Switching from steel to concrete somehow feels like a step backward, technologically speaking, but researchers at Iowa State University think doing so could aid in building ever-bigger wind turbine towers. Led by engineering professor Sri Sritharan, a group is using ultra-high performance concrete to build turbines that could soar past the 80 or so meters that steel has maxed out at.

Steel towers are the standard in the wind industry, but building 100-meter towers—needed to get better wind currents—becomes extremely expensive and logistically difficult. Sritharan's group is working on a couple of ideas using concrete that would allow a degree of modularity—instead of one big piece for the tower, panels attached to columns or pre-assembled "cells" could allow for towers of varying heights and would be easier to manage and transport.

So far, these designs have shown promise in load testing. Full-scale segments of the towers easily withstood the 100 000 pounds of operational load, and still performed well at much higher loads. Along with the modularity, concrete would increase the operational lifetime of a tower, from 20 years to as many as 40. And at even a mere 20 meters higher, turbines could take advantage of higher wind speeds.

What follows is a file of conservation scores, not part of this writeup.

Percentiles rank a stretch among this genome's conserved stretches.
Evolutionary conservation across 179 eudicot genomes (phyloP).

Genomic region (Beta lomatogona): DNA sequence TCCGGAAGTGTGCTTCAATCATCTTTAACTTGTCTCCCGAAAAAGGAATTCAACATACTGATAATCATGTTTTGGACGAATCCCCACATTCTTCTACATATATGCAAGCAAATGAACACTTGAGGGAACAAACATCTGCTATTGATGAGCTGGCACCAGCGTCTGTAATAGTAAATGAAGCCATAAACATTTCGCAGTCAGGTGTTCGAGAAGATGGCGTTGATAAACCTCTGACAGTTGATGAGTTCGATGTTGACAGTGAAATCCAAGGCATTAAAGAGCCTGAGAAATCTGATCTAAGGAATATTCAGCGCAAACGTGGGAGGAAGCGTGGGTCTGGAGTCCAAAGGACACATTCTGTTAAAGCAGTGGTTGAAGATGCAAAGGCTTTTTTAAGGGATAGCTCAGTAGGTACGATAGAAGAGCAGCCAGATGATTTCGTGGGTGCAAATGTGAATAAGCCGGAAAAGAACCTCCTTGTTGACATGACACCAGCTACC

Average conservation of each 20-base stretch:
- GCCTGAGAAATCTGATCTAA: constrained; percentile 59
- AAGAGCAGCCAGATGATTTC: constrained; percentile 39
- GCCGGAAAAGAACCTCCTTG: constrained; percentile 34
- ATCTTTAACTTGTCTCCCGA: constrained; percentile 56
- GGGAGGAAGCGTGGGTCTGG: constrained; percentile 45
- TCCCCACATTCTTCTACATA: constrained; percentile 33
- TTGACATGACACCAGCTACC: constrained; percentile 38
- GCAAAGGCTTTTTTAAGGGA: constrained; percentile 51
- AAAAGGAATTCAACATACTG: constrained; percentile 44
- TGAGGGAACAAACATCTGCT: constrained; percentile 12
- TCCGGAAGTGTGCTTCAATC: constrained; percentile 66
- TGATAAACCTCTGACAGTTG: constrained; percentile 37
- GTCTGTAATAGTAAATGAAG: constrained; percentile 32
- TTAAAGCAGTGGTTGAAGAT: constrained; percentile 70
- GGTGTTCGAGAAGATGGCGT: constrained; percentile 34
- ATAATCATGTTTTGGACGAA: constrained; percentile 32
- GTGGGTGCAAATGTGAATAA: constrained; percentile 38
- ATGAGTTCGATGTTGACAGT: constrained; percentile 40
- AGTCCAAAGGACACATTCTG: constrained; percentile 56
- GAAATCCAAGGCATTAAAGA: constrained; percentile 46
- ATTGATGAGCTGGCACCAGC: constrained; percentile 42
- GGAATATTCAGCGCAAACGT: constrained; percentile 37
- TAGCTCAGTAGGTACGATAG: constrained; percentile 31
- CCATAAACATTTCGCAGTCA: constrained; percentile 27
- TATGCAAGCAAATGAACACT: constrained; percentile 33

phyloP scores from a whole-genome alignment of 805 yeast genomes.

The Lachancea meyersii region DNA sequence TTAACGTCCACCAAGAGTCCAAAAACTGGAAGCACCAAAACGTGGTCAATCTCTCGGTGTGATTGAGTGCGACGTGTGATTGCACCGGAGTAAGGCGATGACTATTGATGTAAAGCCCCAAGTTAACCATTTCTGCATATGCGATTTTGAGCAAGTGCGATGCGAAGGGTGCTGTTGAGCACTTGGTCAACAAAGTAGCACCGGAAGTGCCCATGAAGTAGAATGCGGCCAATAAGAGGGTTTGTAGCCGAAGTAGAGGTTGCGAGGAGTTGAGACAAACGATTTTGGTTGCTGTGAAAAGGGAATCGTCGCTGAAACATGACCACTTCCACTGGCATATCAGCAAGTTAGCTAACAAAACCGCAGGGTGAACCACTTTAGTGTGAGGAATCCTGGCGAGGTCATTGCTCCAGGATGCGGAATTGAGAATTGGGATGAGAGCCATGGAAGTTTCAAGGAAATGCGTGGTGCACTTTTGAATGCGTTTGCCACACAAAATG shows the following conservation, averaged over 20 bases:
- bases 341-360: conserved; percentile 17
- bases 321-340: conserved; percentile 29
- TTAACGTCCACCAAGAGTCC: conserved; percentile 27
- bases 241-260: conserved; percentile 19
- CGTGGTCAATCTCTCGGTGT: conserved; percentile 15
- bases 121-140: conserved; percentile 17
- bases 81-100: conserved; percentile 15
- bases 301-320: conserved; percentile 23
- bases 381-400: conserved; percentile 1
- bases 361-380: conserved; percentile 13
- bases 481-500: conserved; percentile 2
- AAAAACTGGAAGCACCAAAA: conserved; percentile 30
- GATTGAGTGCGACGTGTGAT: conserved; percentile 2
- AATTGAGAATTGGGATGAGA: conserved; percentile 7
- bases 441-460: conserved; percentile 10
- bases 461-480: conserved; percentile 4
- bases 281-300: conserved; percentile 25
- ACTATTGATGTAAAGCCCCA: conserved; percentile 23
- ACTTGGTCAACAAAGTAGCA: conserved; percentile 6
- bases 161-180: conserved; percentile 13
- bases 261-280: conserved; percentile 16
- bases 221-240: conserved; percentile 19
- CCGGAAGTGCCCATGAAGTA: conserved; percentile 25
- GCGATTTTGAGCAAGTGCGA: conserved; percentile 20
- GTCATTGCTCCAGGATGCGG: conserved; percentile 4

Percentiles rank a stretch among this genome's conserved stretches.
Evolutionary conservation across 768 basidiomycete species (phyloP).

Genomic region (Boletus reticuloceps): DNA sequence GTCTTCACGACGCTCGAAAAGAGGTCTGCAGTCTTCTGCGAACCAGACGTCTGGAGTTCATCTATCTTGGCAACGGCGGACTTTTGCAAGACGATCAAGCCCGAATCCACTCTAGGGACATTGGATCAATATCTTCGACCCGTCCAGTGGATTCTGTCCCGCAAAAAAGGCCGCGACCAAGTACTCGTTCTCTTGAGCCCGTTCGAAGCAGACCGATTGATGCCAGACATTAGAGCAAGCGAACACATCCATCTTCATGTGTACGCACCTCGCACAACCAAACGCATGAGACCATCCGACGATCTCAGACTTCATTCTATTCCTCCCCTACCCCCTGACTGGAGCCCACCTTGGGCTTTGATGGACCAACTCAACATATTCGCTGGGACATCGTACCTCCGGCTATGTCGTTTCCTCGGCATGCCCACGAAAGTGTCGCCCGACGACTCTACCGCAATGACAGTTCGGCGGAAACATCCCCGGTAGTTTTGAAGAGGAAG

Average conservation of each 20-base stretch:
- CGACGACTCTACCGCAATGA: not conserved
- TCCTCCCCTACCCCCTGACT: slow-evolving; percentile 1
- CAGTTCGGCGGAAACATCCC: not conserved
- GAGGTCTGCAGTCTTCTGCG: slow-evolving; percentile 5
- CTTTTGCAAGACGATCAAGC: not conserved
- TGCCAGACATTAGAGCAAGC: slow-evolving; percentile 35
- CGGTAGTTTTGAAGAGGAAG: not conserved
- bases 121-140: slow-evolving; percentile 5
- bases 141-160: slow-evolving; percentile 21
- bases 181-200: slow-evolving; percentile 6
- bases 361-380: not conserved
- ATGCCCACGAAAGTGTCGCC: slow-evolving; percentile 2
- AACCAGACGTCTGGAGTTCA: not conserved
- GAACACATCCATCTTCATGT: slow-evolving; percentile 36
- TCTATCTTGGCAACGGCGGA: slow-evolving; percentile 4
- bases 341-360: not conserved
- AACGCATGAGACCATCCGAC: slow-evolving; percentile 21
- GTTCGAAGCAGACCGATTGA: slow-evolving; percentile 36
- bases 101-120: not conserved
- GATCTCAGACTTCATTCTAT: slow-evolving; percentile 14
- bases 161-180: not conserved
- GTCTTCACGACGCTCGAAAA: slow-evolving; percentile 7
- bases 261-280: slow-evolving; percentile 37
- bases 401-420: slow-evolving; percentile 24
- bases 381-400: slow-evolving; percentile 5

To be clear, there are some concrete towers already out on the market. Acciona Windpower, for example, has a 3-megawatt turbine that can be installed using an 80-meter steel tower or a concrete version of varying heights. The concrete tower can get as high as 120 meters, and is also assembled in five or six sections. The vast majority of towers out there, though, are steel, and the Iowa State designs provide new methods of construction and assembly.

Of course, changing from steel to concrete carries some environmental questions: concrete contains cement, the production of which yields some serious carbon dioxide emissions. Like, five-percent-of-global-emissions serious. Steel production also emits CO2, though not on the same level; I asked Dr. Sritharan about this, and he said that he and a student have so far done only a limited analysis of the issue.